Festive autumn fruits galette

When I have to bring something home-made to a party, rather than have to worry about retrieving my cookware, or marking it on the bottom with my name and phone number, as I used to do, I find a way to make everything I bake (or cook) one-way.  No matter how pretty the container, I just don’t want to have to worry about it getting lost or broken.

My favorite baked products are in the pie family.  This is one of those that I absolutely love to make, because it is so easy.  Also, they can be made large for a group or small enough to be individual, hand-held ‘pies’.  The French refer to these as galettes (Italian: crostata).  I can make them without referring to a formula, so these are also good for whipping something up when visiting.

Galettes are supposed to be rustic, so you can toss them together and they will look as authentic as if they came from a Paris bakery.  However, I dressed these up a bit when I made them.  (You will have to overlook the sloppy photos, taken for my own baking book in progress, in 2010).

These instructions are very precise, because that way, you will get the result you expect.  However, you can be less obsessive about this.  I just tend to give formulas the way I was instructed by professional bakers and I find it saves me from failures.  Once you do this, you will see it is effortless — it just seems detailed here, first time ’round.

By the way, don’t skip the glazing step.  One thing I learned at the bakery is that no baked product should have a dull finish — everything is glossed, with the appropriate product, one that is found in the ingredients of the product itself.  So, here, the shine comes from a wash made with sugar.  If there were eggs in a product, like challah, for example, then an egg wash would be used for the shiny effect, milk would be used in a product containing dairy like a quick puff pastry dough.  That means, egg  or milk washes should not be used in a galette, etc., etc.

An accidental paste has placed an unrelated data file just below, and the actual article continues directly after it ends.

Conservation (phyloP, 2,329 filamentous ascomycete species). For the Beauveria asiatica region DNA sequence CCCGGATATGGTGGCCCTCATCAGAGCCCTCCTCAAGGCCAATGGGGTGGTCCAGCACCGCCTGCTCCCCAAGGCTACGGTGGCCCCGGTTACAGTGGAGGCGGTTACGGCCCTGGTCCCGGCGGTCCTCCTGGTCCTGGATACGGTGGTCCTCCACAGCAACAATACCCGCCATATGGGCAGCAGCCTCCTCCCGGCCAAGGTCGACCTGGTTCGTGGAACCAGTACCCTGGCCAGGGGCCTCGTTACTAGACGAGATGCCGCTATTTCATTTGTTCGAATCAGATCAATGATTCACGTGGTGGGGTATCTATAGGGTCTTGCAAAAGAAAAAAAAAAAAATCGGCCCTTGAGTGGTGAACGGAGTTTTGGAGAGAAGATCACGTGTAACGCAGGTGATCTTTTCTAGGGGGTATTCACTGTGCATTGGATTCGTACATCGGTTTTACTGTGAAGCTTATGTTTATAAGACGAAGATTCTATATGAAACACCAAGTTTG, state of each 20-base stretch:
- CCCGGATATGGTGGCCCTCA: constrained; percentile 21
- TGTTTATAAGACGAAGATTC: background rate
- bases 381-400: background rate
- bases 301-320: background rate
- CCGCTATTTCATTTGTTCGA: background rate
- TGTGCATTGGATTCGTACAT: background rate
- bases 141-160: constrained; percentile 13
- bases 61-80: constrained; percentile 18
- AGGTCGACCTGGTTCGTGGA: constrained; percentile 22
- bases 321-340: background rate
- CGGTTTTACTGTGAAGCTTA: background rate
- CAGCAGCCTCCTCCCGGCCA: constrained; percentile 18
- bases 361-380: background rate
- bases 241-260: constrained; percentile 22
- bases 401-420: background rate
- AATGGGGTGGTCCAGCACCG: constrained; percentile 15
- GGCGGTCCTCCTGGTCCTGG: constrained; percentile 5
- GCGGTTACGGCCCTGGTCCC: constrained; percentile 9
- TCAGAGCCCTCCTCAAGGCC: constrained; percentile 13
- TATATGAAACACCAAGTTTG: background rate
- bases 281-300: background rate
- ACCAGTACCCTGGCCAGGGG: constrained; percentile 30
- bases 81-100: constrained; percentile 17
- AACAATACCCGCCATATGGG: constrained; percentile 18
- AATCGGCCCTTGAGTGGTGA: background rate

When choosing rolling pins, by the way, the heavier the better.  I have one that my great-grandmother brought from England, made from solid walnut and it is still my best rolling pin.

Makes two 8 inch galettes (see my Master Pie dough formula).  Click on the pictures, for full size versions.


  • 700 grams of master pie dough* with confectioner’s sugar, pastry flour, and no salt

    400 gram pastry dough disk

    This is one 400 gram disk. Since my Master Pie Dough formula is scalable, you can just adjust the proportions to make 700 grams or simply make two of these for a slightly bigger product. (This rolling pin belonged to my great-grandmother – over 100 years old!)

  • 2 lbs fall fruits (apples, peaches, pears) – washed, cut, seeded/pitted only, and sliced